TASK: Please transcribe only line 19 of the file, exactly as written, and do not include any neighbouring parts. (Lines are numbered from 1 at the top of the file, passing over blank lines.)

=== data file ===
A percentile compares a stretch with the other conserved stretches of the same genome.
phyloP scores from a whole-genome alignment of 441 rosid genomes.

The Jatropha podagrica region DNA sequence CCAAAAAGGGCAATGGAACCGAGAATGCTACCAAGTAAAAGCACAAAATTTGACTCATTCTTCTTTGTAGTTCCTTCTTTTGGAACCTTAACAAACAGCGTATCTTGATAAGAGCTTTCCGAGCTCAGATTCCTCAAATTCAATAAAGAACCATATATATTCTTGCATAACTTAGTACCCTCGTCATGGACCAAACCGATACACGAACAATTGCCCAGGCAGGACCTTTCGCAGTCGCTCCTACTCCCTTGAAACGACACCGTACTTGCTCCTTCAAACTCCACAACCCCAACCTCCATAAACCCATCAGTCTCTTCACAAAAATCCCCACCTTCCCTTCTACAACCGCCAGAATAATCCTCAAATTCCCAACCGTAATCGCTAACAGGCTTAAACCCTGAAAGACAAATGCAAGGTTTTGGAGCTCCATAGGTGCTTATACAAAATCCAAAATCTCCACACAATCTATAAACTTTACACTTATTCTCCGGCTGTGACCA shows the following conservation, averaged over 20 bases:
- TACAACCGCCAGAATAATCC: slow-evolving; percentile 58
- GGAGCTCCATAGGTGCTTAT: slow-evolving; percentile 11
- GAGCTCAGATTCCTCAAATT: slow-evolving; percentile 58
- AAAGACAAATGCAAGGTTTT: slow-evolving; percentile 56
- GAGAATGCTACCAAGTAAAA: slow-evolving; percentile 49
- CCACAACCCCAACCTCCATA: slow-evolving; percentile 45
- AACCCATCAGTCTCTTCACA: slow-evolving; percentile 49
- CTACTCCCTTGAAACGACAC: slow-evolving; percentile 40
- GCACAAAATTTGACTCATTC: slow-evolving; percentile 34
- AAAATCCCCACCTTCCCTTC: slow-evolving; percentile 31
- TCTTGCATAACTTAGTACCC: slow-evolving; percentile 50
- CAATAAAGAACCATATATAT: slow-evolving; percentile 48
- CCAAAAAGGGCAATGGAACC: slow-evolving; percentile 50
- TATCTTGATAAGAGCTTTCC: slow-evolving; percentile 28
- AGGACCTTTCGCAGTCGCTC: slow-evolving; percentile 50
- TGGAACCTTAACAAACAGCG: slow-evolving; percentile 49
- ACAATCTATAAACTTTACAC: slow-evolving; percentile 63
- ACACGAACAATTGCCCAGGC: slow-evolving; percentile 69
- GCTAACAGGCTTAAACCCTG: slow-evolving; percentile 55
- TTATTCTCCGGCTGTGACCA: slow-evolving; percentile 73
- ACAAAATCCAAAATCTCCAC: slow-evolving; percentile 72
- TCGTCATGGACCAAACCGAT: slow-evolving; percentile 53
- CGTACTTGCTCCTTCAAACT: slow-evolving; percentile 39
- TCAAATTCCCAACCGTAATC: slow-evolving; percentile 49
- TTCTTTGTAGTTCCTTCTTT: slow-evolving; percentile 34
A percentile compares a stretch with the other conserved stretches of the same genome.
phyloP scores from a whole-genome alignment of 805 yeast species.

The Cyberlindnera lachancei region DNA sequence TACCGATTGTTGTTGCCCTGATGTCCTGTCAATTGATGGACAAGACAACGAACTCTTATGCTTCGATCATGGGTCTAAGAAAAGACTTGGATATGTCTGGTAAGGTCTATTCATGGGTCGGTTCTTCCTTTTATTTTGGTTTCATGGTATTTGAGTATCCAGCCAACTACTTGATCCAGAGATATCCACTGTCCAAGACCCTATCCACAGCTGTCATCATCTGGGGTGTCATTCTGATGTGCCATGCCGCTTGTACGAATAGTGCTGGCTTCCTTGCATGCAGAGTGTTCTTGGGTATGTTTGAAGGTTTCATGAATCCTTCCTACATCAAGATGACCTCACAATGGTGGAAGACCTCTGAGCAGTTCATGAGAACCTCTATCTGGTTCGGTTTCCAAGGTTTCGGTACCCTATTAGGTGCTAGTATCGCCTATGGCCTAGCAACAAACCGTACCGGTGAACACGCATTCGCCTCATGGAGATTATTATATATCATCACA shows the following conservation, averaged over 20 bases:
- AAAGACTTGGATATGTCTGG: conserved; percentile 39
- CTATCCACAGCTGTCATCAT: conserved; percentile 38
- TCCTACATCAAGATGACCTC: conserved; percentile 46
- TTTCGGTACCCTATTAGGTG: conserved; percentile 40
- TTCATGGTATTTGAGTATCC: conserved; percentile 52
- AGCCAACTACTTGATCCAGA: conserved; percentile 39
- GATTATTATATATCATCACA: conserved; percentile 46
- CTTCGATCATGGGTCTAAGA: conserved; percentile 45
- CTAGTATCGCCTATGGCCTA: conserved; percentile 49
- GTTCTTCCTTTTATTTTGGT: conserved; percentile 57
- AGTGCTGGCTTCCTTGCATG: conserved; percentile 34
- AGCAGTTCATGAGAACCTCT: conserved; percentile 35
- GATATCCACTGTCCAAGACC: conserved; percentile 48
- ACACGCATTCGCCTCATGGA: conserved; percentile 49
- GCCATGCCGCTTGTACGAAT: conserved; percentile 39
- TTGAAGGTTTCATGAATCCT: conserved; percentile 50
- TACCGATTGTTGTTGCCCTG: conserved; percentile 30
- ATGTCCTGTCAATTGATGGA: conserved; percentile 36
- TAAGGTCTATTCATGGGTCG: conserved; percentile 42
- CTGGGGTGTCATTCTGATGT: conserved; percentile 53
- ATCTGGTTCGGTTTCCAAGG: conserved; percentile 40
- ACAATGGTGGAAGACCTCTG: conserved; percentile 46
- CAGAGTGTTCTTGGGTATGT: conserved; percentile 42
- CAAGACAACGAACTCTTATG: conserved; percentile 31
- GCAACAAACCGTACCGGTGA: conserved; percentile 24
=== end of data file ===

- TGGAACCTTAACAAACAGCG: slow-evolving; percentile 49